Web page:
Such is the gap between the top three teams in women’s cricket and the rest of the pack, that Australia, England and India have not needed to find top gear to reach the semi-finals. Even when they were tasked with performing their highest chase at a T20 World Cup, India beat Pakistan with an over and seven wickets to spare.
Australia cruised through their four matches in the group stage without ever looking as though they were straining. The closest they came was when South Africa put on a mildly aggressive opening stand, a threat that was soon neutralised. When a team can somehow fit seven free-scoring batters, four seamers and four spinners into an XI, it represents a lot of artillery for an opposition to break down.
That will be the task in front of India, who have largely been solid at this tournament without necessarily catching the eye. Even in Monday’s game against a semi-professional, part-time cricket team in Ireland, who dropped five catches, Harmanpreet Kaur’s side never fully stamped their authority on proceedings. In the end they won by just five runs when rain intervened.
Most teams seem to recognise that the only way to dismantle Australia is by taking the game to them, and India will be following the same approach. “They attack a lot,” wicketkeeper Richa Ghosh said. “So, whatever happens to them, even if the batsman is out, they don’t leave the attacking. Because they have batters from top to bottom. We also have a batter from top to bottom. So, we will play an attacking game.”
Whether India are capable of this remains to be seen. They struggled against England’s spinners over the weekend, getting bogged down in the middle overs and falling away in their chase. A much-improved showing will be required against Australia’s extensive spin line-up.
If there is a flicker of optimism, it comes from the fact that Australia have lost just one of their last 21 T20Is since April 2021, and it was to India. Even that, however, was in a Super Over, which shows just how infrequently such opportunities have come along for teams that faced up to Meg Lanning’s superstars recently.
When: Thursday, February 23 at 3pm local time (6:30 PM IST)
Where: Newlands, Cape Town
What to expect: Newlands has seen an awful lot of cricket this summer, so it wouldn’t be a surprise if the surface is a little tired. That said, Richa Ghosh seemed optimistic about it in the pre-match press conference, saying that it “looked good” and that India could target 180 if their batting clicked. In truth a score of around 160 is likely to be competitive.
With Alyssa Healy fully fit for the semi-final, Australia has a full 15 to choose from again, which is a frightening prospect. This will likely leave a decision between Annabel Sutherland and Darcie Brown for the final slot in a side that has depth and balance in every department.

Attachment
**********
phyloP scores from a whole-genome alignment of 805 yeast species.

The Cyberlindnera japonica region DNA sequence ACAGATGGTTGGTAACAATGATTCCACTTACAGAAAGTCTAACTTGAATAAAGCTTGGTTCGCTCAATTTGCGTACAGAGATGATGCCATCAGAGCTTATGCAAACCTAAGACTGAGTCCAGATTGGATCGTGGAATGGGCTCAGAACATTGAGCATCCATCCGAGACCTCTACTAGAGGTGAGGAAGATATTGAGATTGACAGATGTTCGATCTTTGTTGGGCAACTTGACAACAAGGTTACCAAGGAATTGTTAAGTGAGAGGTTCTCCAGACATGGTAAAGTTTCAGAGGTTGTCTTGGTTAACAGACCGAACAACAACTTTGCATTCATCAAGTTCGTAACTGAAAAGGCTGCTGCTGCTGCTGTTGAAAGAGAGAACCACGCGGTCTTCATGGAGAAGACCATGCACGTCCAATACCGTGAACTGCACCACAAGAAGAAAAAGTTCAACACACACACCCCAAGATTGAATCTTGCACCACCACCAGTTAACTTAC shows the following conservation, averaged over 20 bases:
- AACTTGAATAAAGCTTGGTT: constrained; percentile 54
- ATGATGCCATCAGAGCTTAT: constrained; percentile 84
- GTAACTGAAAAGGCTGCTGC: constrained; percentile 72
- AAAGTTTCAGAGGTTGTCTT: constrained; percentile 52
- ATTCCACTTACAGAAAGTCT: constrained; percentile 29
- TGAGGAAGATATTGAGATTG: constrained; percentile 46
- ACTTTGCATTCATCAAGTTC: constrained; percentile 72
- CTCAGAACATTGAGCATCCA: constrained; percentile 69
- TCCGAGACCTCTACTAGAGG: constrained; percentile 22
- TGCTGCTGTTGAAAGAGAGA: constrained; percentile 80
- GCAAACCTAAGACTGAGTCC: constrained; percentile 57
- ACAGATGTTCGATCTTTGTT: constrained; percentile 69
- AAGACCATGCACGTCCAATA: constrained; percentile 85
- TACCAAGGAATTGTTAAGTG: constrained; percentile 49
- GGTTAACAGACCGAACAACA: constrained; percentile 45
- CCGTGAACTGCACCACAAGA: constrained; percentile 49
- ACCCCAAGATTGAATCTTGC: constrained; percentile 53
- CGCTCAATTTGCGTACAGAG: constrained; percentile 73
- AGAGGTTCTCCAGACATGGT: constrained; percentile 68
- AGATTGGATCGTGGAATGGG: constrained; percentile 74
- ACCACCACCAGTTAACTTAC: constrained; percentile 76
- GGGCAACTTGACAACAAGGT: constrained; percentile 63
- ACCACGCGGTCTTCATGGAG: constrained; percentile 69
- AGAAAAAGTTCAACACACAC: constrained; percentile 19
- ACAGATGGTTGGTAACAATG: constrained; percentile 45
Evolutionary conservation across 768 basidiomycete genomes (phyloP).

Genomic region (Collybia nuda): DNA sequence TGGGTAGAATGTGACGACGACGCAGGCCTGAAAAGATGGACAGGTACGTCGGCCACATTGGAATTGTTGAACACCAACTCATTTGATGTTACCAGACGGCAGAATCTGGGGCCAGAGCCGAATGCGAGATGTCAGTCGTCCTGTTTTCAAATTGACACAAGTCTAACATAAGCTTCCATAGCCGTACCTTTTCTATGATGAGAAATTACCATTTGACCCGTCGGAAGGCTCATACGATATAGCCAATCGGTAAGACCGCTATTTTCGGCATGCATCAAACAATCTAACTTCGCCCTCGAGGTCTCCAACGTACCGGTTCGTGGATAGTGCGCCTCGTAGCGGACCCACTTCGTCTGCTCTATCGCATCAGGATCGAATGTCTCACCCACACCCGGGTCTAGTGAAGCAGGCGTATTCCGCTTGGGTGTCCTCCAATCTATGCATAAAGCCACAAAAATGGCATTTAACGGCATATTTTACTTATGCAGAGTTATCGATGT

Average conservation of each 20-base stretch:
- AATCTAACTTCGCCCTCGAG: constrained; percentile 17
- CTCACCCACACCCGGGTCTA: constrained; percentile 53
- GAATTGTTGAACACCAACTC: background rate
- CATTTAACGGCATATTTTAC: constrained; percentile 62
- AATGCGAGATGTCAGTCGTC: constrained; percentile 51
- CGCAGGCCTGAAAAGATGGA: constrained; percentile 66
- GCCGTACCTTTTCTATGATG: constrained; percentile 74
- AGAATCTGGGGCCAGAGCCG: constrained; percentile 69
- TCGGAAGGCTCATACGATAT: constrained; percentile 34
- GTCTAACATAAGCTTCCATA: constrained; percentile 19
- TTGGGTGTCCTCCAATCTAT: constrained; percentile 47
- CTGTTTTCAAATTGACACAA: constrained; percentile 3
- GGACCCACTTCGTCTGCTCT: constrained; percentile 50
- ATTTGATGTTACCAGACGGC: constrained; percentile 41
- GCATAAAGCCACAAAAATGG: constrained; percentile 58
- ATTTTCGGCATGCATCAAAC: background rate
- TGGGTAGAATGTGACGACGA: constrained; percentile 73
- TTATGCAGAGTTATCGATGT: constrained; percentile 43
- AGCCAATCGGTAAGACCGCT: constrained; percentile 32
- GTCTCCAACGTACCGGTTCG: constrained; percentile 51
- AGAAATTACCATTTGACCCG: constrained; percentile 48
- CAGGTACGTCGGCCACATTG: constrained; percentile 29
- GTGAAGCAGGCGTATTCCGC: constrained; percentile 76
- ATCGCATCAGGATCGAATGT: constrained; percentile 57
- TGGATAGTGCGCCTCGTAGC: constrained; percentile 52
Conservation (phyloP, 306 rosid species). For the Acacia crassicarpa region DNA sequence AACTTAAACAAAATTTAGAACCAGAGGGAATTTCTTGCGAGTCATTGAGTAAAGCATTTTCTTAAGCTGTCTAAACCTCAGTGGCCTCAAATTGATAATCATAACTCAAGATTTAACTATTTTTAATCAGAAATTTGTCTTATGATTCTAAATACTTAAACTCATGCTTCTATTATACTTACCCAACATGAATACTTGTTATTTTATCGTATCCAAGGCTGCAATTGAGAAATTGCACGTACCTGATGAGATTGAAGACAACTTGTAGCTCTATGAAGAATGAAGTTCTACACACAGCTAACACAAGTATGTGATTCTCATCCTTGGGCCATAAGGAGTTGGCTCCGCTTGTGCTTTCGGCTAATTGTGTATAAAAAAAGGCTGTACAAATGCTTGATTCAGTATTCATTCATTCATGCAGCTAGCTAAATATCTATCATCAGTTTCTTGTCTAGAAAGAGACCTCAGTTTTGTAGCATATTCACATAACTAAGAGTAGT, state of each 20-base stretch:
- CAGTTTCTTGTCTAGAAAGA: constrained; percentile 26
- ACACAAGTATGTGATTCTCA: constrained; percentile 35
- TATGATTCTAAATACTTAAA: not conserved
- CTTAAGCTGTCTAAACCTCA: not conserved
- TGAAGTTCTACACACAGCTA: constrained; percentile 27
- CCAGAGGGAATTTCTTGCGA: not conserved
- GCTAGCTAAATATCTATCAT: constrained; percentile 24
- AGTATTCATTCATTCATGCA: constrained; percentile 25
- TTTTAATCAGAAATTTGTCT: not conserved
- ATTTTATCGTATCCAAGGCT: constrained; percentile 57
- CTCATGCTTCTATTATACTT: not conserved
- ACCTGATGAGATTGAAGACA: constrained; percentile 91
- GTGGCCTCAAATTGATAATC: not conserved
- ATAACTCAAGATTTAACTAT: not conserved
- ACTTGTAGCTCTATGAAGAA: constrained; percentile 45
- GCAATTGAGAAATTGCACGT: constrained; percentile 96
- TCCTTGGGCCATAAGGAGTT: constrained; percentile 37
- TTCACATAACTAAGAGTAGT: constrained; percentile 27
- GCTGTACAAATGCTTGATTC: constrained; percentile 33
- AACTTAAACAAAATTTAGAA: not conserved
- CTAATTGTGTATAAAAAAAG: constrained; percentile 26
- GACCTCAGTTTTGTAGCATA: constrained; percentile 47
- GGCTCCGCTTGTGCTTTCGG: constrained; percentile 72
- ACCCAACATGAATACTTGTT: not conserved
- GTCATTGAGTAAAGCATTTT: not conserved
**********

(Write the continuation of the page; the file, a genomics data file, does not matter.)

Probable XI: Alyssa Healy (wk), Beth Mooney, Meg Lanning (c), Ellyse Perry, Ash Gardner, Tahlia McGrath, Grace Harris, Georgia Wareham, Alana King, Megan Schutt, Annabel Sutherland/Darcie Brown
India are hoping that Radha Yadav will recover from injury in time for the match, having missed Monday’s victory over Ireland. “Only the physio and the coach know (how she is feeling). We don’t know much about her,” Ghosh said on Wednesday.
Probable XI: Shafali Verma, Smriti Mandhana, Harmanpreet Kaur (c), Richa Ghosh (wk), Jemima Rodrigues, Deepti Sharma, Pooja Vastrakar, Shikha Pandey, Devika Vaidya, Rajeshwari Gayakwad, Renuka Thakur
Did you know
– India are the only team to have beaten Australia in a T20 World Cup since 2016. They have done so twice, winning group games at both the 2020 and 2018 editions.
– Ellyse Perry (40) and Megan Schutt (38) will have the opportunity to overtake England’s Anya Shrubsole (41) as the leading wicket-taker in T20 World Cup history.
What they said:
“I think they’ve shown that they’re not relying on one or two players. They’ve got some great depth as well. So, for us as a team, we’ve had to prepare for all their players to do well. And I think when you get to that point as a squad, you know you’re going to be in most games because T20 cricket, some things work out, some things don’t. Sometimes it’s not going to be your day but as long as someone steps up, then that’s the most important thing. They’ve really created that real strong group of players who have played a lot of cricket together now. And they’re able to deliver. So, we know they’re strong. And that sort of just makes the challenge even greater and something we look forward to.” – Australia captain Meg Lanning speaks about the increasing depth in the Indian team.
“We can beat Australia, it’s not that we can’t beat them – because we did it in the last series in India and we did it before as well. Yes, they are a strong team but we can beat them.” – Wicketkeeper Richa Ghosh explains the confidence running through her team, regardless of whether they are underdogs or not.